Abrupt weaning can cause rapid hormone fluctuations, which may possibly lead to headaches. There is no medical documentation that directly links weaning with headaches -- though a rapid weaning might also cause a breast infection or abscess, potentially causing a headache, according to BreastfeedingBasics.com. If you develop headaches after weaning, see your doctor for an accurate diagnosis and proper treatment.
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Hormones and Lactation
During pregnancy, high estrogen and progesterone levels prepare the breasts for lactation, or milk production. The hormones prolactin and oxytocin stimulate the breasts to produce and secrete milk after lactation, when estrogen and progesterone levels decrease in the body. Oxytocin and prolactin continue to maintain a milk supply and control the ejection of milk until weaning is complete.
Symptoms of Abrupt Weaning
Soon after weaning begins, milk is still being produced by the breasts and being moved through milk ducts but it is not being removed by a suckling baby. Therefore, your breasts become engorged, particularly if you wean abruptly. This breast engorgement can lead to a breast infection called mastitis or to the development of abscesses. These breast conditions can cause fever and possibly a headache. Also, KellyMom.com indicates that the abrupt decrease of the calming hormone prolactin can cause depression and anxiety, which might produce headaches.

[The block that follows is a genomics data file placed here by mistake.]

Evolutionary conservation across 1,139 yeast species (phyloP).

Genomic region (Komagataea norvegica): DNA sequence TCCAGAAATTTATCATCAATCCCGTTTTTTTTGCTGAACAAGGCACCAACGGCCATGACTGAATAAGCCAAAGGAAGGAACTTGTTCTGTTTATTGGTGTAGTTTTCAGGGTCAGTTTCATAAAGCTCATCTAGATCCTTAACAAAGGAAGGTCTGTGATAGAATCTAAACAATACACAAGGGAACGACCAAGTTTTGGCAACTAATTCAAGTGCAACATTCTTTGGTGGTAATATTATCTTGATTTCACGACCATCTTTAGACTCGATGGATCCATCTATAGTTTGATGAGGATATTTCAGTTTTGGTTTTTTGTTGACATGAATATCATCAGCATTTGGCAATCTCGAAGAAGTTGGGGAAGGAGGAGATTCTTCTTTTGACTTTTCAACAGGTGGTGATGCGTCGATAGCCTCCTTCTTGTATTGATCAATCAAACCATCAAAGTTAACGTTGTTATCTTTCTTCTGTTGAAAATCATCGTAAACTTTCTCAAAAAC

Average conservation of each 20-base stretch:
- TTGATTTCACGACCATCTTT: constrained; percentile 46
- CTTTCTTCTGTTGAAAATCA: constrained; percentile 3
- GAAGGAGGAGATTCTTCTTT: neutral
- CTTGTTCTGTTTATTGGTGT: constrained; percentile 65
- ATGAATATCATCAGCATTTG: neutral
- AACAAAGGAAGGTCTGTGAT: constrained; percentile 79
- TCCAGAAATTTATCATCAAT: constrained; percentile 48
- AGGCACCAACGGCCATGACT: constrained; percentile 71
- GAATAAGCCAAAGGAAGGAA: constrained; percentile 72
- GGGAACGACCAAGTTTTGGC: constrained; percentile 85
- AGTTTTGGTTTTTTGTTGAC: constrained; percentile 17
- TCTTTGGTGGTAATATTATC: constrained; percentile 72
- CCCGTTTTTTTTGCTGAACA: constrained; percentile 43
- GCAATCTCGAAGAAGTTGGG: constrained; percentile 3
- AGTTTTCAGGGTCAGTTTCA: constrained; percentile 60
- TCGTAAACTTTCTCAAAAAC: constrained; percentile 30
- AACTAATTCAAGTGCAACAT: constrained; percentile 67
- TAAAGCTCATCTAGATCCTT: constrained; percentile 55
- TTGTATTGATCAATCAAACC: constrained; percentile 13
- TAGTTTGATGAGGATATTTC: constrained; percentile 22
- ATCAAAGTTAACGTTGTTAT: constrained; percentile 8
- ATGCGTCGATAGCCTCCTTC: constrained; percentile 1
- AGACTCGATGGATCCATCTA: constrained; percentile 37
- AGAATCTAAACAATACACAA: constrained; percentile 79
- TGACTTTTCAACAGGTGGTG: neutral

How to Slowly Wean
Wean slowly to prevent breast infections and hormone fluctuations that might cause headaches. Eliminate one feeding daily for a few days so that your milk supply gradually decreases. Supplement your baby with the appropriate formula as you wean. If your breasts become engorged during the weaning process, express some milk. After about 14 days, your baby should be down to just two daily feedings. According to BreastfeedingBasics.com, usually the last feedings to end are the first morning feeding and the last night feeding. Eliminate these feedings one at a time. If you need to wean abruptly for medical reasons, ask your doctor to provide ways of reducing weaning symptoms.
Headache treatment depends on your type of headache and the cause. The most common headache treatments involve medications that reduce pain, like acetaminophen and ibuprofen. There are prescription medications you can take to relieve migraines and other chronic, intense headaches. If you are still breastfeeding and currently going through the weaning process, check with your doctor before taking any headache-relieving medications.